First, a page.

Body-Cam Transcription – A New Legal Transcription Requirement?

by | Published on Apr 11, 2017 | Legal Transcription

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Body-Cam Transcription – A New Legal Transcription Requirement?A new legal transcription service opportunity is in the news – body camera transcription. Minnesota Lawyer recently reported on the demand for this service, which is the result of the widespread and expanding use of police body cameras. According to the report, the Minnesota Judicial Branch conveyed that five of the nine Minnesota judicial districts have administrative orders or policies in place requiring transcripts of all video or audio evidence before it can be introduced in trial.

The perceived benefits of using body-worn cameras by law enforcement include better evidence documentation and increased accountability and transparency. Video recording systems worn by the police record their interactions with the public and collect visual evidence at crime scenes. Other benefits include:

  • Helps avoid confrontational situations by increasing both officer and citizen accountability
  • Helps provide a more accurate record of events
  • Improves transparency as the public can see video evidence of police activities/encounters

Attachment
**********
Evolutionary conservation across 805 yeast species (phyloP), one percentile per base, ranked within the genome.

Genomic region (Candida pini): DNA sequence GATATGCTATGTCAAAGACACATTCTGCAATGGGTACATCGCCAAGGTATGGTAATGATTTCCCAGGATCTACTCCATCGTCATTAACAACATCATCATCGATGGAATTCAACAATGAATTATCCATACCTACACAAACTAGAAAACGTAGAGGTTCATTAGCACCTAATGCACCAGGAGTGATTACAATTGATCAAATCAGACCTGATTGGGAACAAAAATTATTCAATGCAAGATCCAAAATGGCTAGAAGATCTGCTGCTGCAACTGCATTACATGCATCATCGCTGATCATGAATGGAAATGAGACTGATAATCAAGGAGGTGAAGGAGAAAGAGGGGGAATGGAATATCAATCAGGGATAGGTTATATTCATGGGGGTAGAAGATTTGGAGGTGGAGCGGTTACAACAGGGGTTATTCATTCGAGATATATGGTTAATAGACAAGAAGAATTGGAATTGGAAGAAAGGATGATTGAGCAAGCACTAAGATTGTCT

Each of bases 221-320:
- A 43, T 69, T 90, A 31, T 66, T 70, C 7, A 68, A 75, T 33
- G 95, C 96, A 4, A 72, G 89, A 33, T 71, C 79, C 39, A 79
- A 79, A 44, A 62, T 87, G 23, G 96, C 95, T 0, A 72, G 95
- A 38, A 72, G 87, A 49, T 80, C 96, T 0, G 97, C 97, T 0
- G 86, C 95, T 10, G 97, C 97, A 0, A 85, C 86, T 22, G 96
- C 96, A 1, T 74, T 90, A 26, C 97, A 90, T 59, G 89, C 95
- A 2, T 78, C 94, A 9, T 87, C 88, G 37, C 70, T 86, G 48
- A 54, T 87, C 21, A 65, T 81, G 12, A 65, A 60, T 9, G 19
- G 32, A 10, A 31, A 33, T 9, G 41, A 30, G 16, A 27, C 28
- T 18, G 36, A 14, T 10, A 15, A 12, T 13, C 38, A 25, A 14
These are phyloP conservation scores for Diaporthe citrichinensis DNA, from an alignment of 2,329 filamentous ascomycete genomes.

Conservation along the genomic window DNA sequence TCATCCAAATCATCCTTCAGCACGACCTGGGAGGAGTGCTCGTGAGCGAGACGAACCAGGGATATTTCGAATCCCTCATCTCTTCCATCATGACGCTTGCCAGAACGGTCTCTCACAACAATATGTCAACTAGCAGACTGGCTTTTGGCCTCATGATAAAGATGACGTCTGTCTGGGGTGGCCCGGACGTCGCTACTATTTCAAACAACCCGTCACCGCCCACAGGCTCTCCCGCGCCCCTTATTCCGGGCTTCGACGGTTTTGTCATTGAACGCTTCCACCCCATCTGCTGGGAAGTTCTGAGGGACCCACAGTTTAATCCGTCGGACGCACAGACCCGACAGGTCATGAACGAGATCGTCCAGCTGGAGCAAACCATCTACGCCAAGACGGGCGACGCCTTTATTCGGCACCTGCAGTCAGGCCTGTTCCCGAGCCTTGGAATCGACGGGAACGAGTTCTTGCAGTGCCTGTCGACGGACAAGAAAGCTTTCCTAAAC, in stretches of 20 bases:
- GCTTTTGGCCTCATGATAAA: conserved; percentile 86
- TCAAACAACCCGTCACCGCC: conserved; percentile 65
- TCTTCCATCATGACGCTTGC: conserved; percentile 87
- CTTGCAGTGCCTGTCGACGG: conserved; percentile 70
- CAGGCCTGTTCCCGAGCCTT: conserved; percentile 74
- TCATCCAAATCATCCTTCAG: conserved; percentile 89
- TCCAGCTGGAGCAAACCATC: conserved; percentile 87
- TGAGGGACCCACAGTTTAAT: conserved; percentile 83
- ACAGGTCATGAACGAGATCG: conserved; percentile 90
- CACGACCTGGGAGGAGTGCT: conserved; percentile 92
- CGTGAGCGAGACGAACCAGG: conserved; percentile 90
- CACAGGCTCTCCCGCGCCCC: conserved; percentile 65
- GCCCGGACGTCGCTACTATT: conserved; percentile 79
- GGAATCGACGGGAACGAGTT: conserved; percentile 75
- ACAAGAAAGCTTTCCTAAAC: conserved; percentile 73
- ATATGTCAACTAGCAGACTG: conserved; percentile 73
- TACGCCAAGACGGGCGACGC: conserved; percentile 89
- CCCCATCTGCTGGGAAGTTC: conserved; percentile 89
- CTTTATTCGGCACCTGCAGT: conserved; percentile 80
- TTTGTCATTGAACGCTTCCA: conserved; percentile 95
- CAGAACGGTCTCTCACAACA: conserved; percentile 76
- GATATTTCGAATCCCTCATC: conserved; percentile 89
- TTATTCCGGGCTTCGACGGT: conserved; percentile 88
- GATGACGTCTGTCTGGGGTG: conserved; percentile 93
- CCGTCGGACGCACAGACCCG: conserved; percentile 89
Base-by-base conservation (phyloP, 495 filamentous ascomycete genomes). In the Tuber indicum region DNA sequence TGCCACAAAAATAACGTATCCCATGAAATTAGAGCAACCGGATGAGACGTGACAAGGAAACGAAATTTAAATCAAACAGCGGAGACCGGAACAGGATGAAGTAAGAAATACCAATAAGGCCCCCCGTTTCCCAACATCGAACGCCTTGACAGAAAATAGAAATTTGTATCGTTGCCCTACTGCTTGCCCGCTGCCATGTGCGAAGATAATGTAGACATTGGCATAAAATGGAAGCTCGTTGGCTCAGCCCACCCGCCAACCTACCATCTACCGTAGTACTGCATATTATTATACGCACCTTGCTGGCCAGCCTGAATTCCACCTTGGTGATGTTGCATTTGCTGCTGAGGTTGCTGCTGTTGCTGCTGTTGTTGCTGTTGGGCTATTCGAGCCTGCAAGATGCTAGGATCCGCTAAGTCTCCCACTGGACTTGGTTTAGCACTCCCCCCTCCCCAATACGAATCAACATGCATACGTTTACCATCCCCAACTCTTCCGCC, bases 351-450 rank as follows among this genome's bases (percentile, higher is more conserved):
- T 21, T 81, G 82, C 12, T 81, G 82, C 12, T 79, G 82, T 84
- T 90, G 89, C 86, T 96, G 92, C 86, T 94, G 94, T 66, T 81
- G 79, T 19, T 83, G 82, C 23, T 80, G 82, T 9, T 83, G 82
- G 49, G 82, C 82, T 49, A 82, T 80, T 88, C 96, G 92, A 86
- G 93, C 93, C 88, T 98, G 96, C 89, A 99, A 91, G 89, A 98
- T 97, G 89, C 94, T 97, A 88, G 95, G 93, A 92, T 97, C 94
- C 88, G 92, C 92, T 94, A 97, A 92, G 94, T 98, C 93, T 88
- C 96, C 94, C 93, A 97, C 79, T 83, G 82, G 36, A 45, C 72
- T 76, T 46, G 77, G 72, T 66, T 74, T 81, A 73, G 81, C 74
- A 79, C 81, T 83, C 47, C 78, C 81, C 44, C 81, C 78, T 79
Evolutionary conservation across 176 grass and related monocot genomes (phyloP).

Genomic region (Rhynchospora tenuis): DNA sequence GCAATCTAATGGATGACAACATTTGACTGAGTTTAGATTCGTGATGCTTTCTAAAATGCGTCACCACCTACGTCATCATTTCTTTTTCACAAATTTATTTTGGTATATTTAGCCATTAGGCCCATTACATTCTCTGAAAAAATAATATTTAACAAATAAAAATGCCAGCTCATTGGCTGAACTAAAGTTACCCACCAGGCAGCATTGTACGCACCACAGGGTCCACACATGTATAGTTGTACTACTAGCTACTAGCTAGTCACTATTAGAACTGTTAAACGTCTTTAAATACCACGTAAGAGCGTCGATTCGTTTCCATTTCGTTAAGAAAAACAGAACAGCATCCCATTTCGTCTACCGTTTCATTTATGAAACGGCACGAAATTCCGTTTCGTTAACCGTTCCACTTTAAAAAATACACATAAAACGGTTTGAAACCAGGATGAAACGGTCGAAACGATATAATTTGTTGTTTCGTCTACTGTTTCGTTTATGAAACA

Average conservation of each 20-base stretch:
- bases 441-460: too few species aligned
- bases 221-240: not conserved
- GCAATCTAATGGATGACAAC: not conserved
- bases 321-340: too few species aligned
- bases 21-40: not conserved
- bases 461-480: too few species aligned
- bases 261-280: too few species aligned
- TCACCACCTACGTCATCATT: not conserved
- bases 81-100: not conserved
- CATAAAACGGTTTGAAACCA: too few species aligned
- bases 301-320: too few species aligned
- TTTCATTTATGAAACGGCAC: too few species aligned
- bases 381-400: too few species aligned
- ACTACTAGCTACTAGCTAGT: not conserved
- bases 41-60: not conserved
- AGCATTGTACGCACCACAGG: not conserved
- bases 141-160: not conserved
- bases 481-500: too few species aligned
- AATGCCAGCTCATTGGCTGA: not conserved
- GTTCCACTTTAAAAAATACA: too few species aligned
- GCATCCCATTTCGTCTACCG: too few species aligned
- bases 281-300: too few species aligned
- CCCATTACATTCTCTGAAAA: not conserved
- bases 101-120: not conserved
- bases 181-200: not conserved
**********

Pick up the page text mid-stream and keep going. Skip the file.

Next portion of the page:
• Reveals officers who engage in misconduct
  • Allows the footage to be used for training to enhance officer performance

Some Minnesota judges feel that video transcription of body-cam interactions would further improve evidence documentation for investigations and prosecutions.

The Second Judicial District’s policy is that “the party intending to introduce a recorded statement (video, and/or audio) must … prior to trial timely prepare, serve and file a verbatim transcript of the recorded statement.”

However, prosecutors say that as body-cam footage becomes omnipresent in judicial proceedings, the demand for transcripts could present a problem. It could raise costs significantly if judges wanted a transcript for every piece of video evidence admitted in court. A legislative bill aimed at addressing the issue has been submitted. Those who support the bill point out why the demand for transcripts is not feasible:

  • Body cams record situations where multiple voices speak simultaneously, and footage often is captured in chaotic or violent situations. So, making out what’s said is often impossible.
  • Some police incidents can involve several officers with body-cams. If digital transcription were made a necessity, the bill proposal states that local governments may decide not to use body cameras.
  • Minnesota’s public defenders handle 145,000 cases a year and growing video already is a resource drain. Transcription costs would add to that.
  • Public prosecutors would have to review all the transcripts and then find ways to file, store and transport them securely to jail houses so clients can view them.
  • Public defenders’ offices would need to have a content management system that can support the burgeoning digital content.

Nevertheless, an expert says that it is difficult to find a legislative solution to the video transcription problem. Even if a state law is passed, there would be a problem if it is in conflict with court rules. He says that if courts do insist that litigants prepare body-cam transcripts on a regular basis, it should be made clear that the state will not reimburse those costs.

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